December 11, 2022

III Sunday Advent
Year A
Fr. Jonathan Reardon

Hope is defined as the ‘feeling of expectation and desire for a certain thing to happen.’ Hope as a virtue is defined as ‘the state of being on the way’ … Expectation – the strong belief that something will happen or the case for the future…. The state of being on the way – moving forward… In both of these definitions of hope we find ourselves in movement. Yet, to where? Where does hope lead us? It implies that where we are headed will naturally be in our favor… The problem usually associated with hope is that what is expected is generally left unseen… it hinges on promises and dreams of a brighter future. Hope brings joy. A joyful anticipation…

          John the Baptist was the herald of such hope for the Israelite people. His ministry was a ministry of hope – the one who the Jewish people had been expecting was arriving on scene. It was John’s job to lead the people to Him… not only to announce that their hope was about to become reality but to lead them in the joy of the Savior’s arrival… Which makes this gospel so strange… Why did John have to ask about Him? Why did he make inquiry about Jesus? Didn’t he know? Did the darkness of his imprisonment cloud his vision, taint his hope, make him second guess himself? Or maybe Jesus – who he would’ve known – didn’t meet his expectations? Whatever the reason, John needed reassurance…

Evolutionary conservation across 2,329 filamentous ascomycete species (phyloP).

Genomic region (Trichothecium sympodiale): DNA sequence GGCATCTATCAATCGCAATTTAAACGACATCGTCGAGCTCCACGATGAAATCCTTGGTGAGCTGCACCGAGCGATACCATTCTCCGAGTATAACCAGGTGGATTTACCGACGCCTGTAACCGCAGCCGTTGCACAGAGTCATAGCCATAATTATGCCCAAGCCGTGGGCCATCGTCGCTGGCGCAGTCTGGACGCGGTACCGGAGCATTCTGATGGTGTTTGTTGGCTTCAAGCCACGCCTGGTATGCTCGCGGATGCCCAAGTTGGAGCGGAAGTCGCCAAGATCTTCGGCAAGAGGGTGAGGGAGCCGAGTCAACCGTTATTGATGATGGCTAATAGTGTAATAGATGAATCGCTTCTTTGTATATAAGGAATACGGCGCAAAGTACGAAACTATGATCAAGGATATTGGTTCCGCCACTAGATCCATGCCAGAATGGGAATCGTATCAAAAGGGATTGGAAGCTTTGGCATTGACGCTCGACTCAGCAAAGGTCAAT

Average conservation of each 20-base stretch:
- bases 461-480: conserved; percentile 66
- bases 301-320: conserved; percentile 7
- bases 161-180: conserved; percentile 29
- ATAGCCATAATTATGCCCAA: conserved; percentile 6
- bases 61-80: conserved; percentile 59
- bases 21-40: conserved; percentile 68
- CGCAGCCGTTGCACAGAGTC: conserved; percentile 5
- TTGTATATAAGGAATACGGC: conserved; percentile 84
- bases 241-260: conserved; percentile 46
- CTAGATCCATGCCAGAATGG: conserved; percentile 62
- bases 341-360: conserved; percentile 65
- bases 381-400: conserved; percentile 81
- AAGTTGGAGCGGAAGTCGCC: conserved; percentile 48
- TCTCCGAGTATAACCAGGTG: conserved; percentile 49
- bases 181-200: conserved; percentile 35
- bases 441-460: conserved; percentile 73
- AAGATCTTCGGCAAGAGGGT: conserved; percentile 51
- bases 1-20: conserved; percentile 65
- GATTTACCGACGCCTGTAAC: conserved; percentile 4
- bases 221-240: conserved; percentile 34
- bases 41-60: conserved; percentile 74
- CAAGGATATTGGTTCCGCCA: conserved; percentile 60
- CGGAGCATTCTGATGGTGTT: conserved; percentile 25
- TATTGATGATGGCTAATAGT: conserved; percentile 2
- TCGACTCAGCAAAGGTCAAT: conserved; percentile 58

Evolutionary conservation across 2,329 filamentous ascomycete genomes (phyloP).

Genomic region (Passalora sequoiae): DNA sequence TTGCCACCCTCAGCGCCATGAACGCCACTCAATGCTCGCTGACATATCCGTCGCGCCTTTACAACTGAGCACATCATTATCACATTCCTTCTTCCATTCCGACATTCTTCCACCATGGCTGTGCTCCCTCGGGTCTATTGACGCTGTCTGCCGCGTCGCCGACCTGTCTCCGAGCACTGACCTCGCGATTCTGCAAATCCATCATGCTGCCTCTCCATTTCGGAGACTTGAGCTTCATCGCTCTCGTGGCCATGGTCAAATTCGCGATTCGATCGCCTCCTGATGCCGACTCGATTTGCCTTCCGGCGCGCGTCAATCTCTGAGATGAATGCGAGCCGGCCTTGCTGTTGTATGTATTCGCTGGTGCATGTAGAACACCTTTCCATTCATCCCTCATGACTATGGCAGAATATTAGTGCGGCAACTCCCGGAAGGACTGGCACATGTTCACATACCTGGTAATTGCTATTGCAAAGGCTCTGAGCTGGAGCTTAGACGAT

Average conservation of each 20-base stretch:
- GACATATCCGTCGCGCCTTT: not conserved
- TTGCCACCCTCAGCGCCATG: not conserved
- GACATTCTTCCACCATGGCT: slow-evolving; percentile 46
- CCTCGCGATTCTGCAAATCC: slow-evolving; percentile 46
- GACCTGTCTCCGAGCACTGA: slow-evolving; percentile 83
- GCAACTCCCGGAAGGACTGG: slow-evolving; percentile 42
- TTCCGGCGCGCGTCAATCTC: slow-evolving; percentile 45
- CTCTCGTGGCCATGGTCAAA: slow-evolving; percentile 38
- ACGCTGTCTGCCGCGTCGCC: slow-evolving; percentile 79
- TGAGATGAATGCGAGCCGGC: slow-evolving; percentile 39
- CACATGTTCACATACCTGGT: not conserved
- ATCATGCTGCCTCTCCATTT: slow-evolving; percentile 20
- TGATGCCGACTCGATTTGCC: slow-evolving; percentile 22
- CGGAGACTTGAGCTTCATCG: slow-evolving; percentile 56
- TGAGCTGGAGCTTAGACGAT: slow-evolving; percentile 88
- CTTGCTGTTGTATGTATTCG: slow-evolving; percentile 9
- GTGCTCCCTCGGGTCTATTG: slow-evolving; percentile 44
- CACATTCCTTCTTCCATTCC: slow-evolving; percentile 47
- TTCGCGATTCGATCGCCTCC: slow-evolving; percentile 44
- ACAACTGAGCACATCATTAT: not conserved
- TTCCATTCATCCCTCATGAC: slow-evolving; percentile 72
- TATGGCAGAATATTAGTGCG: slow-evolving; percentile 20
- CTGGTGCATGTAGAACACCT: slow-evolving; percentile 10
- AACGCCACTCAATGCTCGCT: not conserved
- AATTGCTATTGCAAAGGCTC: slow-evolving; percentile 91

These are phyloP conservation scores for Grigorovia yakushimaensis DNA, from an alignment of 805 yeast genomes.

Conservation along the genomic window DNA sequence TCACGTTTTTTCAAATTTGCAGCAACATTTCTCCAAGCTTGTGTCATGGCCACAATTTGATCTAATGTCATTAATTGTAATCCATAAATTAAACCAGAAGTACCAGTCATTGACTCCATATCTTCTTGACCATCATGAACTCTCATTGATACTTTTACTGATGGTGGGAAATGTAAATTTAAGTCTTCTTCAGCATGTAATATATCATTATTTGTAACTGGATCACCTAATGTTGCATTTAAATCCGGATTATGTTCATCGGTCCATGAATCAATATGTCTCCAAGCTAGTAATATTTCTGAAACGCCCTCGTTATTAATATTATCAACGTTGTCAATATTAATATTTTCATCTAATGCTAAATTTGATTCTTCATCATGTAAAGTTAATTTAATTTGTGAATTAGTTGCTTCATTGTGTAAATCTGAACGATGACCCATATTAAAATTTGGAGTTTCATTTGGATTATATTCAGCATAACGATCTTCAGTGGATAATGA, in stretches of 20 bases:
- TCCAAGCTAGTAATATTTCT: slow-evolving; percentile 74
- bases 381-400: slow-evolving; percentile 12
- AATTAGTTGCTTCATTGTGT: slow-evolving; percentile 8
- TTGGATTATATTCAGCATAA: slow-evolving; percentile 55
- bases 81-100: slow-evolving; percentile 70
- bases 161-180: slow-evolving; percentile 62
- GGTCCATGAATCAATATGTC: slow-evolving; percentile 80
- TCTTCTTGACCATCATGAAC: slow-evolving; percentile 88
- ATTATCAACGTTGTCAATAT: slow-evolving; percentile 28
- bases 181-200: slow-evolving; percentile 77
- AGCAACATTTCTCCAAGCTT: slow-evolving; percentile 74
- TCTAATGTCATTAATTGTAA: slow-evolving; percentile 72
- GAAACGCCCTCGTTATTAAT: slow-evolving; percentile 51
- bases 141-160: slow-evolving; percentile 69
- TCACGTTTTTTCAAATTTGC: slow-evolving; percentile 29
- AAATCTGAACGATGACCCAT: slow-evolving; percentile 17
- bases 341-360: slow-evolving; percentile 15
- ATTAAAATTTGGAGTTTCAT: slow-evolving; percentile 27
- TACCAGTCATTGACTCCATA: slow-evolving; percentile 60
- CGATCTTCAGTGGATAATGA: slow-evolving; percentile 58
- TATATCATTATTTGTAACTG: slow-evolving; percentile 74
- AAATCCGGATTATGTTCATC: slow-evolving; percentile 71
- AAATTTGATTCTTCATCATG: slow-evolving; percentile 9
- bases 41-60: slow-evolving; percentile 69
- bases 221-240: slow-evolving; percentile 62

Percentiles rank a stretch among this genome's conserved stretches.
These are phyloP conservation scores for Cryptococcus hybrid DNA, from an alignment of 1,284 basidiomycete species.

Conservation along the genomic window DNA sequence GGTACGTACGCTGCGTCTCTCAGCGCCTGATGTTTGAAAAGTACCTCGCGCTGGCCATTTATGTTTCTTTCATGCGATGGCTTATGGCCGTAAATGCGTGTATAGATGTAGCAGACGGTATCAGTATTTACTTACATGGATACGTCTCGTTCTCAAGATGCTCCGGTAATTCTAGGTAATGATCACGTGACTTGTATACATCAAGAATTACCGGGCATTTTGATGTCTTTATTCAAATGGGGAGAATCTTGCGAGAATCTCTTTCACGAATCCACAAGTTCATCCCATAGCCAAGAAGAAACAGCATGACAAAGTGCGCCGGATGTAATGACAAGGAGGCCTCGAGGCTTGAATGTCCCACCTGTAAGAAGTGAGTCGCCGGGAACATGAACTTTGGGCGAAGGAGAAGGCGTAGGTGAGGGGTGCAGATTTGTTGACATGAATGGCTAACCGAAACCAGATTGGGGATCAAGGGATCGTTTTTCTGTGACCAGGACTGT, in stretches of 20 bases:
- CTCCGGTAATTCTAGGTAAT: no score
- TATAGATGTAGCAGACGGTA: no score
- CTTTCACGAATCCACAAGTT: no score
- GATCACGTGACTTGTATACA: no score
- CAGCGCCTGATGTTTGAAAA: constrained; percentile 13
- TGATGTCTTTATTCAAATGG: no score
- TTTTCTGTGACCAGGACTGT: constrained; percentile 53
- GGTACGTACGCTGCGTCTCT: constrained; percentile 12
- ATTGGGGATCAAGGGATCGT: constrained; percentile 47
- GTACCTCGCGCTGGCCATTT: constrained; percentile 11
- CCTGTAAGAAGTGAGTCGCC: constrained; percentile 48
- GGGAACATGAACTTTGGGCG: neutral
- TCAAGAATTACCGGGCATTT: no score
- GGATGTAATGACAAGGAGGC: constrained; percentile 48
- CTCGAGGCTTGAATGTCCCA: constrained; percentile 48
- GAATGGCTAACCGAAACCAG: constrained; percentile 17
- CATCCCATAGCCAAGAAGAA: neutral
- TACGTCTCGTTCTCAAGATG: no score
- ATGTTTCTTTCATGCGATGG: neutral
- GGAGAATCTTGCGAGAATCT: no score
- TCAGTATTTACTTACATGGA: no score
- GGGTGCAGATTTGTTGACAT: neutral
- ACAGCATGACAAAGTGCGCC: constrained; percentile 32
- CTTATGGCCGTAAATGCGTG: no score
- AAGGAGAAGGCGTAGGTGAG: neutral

John’s inquiry seems to align quite perfectly with our own journey of faith. We know Jesus, we know who He is, we know what He is about… but at times it seems like we don’t know Him… at times it seems like He doesn’t meet our expectations. Can this Church – with all its scandals and abuses – be a Godly institution, the Church of the Living God? I think to answer this question we have to turn to St. Paul – “rejoice in the Lord always, I say it again, rejoice.” Never has the Church not rejoiced in the Lord. Never has the Church canceled “Gaudete Sunday” … And why is that? Because in all things Jesus offers us something new… He breathes new life into our weary hearts and souls. His compassion and mercy isn’t always about physical healings… it is also spiritual healings – He opens our hearts, our minds, and our eyes to see Him, feel His presence and calm our hearts with profound love … Christ gives us hope. Perhaps we have to let go of what we expect from Him, put aside that which we think is the right way and allow for the graces of God to show us, teach us, and heal our wounded hearts… In very particular way confession does just that for us. Confession humbles us in the sight of God, makes us more vulnerable to His direction and allows ourselves to be led by God… Confession offers us the joyful hope that what He promises – while perhaps not the way in which we expected – will come to life in us. For we forget – Jesus is closer to us than what we think… Hope allows Him to open our eyes to that nearness.

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